Summary of Thrive Diet

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Rating

7 Overall

8 Applicability

7 Innovation

7 Style


Recommendation

Most Westerners’ typical diet is absurdly unhealthy: junk foods, fast foods, big meals with artery-clogging red meat entrées, rushed breakfasts, sugary snacks, corrosive sodas and super-sized portions. Professional triathlete Brendan Brazier presents his “Thrive Diet” to introduce the gluttons stuck in this fat and flabby world to fresh, unprocessed, healthy foods. His main premise: Many people expend more energy digesting dreadful food than the food delivers, so they are tired and “nutritionally” stressed. Instead, Brazier argues, people should eat easily digested, nutritious whole foods. Based on raw vegetables, fruits, legumes, nuts, seeds, sprouts and other “nutrient-dense” foods, Brazier’s diet is as healthy as the typical Western diet is harmful. Yet some readers may find it hard to eat (popped amaranth hemp seed salad?), complex to stock, and time-consuming to prepare (how long do I soak my pumpkin seeds in purified water?). Of course, people should eat nutritious, whole foods, but Brazier’s seed beet pizzas and pomegranate green tea pancakes sound like lots of extra effort in the market and the kitchen. getAbstract thinks this heartfelt book raises two questions: Do you want to be healthier? And could this rigorous regimen be the way?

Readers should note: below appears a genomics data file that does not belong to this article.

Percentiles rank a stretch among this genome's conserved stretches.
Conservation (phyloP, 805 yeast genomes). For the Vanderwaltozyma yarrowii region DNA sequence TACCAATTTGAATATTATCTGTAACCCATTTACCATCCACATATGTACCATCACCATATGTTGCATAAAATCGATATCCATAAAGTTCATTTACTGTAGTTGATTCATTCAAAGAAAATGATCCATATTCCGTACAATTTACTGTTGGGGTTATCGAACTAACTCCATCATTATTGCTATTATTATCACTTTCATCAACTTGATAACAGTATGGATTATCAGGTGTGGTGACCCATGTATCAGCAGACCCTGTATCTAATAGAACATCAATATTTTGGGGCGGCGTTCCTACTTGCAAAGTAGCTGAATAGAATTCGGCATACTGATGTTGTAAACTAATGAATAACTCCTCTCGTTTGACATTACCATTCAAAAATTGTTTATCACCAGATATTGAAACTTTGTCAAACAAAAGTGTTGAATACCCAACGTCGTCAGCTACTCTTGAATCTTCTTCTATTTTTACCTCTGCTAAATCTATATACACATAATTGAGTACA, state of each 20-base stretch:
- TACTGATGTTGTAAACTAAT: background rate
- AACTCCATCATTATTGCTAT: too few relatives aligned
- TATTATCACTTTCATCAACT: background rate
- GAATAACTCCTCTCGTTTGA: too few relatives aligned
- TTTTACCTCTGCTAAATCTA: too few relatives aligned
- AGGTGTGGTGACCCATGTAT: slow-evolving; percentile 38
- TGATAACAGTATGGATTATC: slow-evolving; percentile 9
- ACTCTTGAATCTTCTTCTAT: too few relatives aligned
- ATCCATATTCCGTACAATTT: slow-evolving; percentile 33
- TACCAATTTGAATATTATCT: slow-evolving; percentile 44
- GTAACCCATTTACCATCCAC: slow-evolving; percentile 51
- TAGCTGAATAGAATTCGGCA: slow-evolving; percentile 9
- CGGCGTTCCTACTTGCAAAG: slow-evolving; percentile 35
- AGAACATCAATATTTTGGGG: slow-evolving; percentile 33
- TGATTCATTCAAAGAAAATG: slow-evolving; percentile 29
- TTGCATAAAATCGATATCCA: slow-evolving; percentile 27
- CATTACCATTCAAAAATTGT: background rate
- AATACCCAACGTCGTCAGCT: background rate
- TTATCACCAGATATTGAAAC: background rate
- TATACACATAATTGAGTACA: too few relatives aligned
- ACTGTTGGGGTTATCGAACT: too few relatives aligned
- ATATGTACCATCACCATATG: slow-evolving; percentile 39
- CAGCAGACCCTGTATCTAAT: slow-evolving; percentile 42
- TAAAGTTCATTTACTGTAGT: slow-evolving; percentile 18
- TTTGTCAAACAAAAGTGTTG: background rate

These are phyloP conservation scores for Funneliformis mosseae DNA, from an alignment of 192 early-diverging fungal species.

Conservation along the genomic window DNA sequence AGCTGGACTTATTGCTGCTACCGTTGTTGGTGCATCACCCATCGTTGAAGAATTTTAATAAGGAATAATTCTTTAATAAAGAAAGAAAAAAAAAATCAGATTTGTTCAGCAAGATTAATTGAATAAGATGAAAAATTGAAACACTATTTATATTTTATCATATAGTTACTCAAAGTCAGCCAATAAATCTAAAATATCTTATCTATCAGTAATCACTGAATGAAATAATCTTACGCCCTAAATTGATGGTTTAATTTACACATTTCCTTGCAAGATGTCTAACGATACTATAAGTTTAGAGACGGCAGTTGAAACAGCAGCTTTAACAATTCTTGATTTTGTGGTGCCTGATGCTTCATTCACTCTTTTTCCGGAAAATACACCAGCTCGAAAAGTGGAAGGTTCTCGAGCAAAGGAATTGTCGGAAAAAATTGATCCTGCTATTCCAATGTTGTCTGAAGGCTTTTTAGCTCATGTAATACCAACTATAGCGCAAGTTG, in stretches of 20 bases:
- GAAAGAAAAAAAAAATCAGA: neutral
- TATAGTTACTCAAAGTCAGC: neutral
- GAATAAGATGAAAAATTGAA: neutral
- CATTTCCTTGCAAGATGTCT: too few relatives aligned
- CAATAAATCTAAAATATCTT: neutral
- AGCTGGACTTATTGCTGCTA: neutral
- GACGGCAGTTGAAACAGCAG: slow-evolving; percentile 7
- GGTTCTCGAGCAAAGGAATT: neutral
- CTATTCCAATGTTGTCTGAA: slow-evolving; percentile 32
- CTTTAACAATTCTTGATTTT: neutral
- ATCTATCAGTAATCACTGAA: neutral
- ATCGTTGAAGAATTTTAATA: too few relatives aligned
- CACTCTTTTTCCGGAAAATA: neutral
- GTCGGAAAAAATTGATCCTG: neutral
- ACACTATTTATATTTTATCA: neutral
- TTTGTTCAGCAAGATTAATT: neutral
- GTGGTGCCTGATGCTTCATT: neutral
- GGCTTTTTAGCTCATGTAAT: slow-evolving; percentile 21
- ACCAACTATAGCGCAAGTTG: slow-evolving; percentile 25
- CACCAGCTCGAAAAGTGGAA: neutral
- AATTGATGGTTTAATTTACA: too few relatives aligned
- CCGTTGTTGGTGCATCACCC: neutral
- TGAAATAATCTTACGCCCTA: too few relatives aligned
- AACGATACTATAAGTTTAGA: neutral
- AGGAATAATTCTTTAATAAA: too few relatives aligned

In this summary, you will learn

  • What nutritional stress is and why it is so harmful;
  • How the Thrive Diet can maintain your weight and health; and
  • What this diet says you should eat.
 

About the Author

Brendan Brazier is a vegetarian who has developed his own whole-food products. He is a tri-athlete, and won the 2003 and 2006 Canadian 50km Ultra Marathons.

 

Summary

The Performance Difference
You can learn a great deal about physical performance by observing great athletes. To compete, they must push their bodies to the limits. Athletes can provide valuable clues about training and diet. For example, active people who eat whole foods that are plant...

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